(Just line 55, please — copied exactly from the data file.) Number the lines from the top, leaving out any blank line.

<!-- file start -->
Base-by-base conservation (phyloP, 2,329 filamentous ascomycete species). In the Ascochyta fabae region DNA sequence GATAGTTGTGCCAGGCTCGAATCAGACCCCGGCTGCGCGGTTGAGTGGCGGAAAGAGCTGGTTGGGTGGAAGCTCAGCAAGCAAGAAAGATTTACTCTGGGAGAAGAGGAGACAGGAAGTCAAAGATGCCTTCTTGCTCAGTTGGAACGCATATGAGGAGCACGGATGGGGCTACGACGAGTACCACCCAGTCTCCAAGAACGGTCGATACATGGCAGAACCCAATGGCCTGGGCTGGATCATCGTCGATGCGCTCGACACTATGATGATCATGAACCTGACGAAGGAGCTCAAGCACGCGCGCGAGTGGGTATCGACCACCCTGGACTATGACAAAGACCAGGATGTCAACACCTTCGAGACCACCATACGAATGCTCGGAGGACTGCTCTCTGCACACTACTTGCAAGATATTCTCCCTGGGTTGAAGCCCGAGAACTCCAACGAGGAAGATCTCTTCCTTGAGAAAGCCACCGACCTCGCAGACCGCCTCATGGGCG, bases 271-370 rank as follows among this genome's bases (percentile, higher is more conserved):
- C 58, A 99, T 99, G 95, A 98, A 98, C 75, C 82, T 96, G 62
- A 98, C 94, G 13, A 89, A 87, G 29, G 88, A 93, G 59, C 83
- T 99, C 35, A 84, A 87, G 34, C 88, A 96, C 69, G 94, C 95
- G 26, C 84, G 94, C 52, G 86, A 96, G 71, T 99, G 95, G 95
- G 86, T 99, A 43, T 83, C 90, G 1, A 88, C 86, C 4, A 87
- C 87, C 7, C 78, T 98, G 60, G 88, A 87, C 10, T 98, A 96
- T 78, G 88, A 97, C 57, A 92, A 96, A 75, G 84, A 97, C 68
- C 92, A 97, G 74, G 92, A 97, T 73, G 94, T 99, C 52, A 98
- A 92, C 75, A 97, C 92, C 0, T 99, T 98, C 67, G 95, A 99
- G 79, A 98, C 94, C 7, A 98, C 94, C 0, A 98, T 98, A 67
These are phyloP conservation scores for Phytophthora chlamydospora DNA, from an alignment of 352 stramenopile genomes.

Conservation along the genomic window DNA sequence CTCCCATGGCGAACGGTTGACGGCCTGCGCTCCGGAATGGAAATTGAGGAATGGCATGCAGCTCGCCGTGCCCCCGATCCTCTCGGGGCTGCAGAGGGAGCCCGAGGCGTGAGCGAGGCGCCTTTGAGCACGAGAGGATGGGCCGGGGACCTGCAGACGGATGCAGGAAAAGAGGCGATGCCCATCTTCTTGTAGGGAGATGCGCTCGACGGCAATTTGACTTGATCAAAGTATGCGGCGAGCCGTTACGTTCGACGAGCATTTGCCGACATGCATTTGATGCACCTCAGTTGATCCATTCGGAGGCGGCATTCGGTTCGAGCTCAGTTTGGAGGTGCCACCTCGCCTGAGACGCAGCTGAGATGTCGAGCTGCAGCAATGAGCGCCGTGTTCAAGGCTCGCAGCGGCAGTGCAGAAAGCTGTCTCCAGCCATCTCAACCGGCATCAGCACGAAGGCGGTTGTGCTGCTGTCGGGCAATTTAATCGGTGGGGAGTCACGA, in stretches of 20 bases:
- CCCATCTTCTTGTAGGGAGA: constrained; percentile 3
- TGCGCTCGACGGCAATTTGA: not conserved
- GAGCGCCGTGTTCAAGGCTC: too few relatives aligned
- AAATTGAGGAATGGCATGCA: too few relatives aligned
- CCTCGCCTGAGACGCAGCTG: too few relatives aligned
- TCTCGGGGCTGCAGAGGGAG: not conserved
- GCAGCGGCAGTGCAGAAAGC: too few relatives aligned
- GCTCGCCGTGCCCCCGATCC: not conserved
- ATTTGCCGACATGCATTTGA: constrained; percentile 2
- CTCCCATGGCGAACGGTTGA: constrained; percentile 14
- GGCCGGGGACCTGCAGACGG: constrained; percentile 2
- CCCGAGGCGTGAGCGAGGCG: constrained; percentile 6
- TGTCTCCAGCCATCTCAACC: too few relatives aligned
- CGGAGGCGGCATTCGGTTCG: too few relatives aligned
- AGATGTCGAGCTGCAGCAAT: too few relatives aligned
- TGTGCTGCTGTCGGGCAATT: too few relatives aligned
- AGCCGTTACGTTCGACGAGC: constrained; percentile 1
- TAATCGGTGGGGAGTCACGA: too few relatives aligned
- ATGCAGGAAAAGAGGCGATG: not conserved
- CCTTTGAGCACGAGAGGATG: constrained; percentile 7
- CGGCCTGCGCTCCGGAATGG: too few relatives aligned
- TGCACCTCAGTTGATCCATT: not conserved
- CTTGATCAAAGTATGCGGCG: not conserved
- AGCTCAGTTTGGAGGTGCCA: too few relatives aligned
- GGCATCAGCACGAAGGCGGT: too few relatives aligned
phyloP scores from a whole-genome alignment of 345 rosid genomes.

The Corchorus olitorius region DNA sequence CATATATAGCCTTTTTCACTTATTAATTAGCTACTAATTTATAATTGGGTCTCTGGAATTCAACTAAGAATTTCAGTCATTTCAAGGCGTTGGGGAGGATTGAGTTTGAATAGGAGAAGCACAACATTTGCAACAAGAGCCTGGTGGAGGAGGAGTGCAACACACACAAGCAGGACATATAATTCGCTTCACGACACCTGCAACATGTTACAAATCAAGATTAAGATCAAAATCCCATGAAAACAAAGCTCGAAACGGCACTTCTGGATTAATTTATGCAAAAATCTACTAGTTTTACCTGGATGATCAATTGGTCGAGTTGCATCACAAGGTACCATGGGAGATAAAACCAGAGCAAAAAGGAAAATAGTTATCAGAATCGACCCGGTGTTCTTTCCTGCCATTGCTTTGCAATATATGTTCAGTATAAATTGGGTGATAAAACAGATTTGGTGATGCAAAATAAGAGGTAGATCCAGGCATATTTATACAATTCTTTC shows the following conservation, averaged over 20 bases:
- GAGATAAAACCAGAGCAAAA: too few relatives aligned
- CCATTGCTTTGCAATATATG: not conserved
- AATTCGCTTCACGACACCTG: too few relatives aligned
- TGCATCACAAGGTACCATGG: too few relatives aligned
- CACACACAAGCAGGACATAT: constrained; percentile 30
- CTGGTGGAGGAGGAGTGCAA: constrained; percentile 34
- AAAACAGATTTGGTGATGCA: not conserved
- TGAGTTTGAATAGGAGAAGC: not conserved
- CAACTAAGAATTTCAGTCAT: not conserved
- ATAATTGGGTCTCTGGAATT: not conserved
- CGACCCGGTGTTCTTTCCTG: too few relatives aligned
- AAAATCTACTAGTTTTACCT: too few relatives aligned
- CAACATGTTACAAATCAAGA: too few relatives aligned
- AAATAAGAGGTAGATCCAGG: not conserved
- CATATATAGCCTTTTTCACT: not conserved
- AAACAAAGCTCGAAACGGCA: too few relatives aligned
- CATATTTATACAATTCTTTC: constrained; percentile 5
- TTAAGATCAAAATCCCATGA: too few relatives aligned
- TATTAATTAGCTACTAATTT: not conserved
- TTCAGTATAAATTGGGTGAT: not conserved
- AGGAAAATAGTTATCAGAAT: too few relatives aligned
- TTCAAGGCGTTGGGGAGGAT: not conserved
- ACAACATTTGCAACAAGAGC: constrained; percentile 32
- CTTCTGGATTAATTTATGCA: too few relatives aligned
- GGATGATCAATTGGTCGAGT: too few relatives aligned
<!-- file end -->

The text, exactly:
- CATATATAGCCTTTTTCACT: not conserved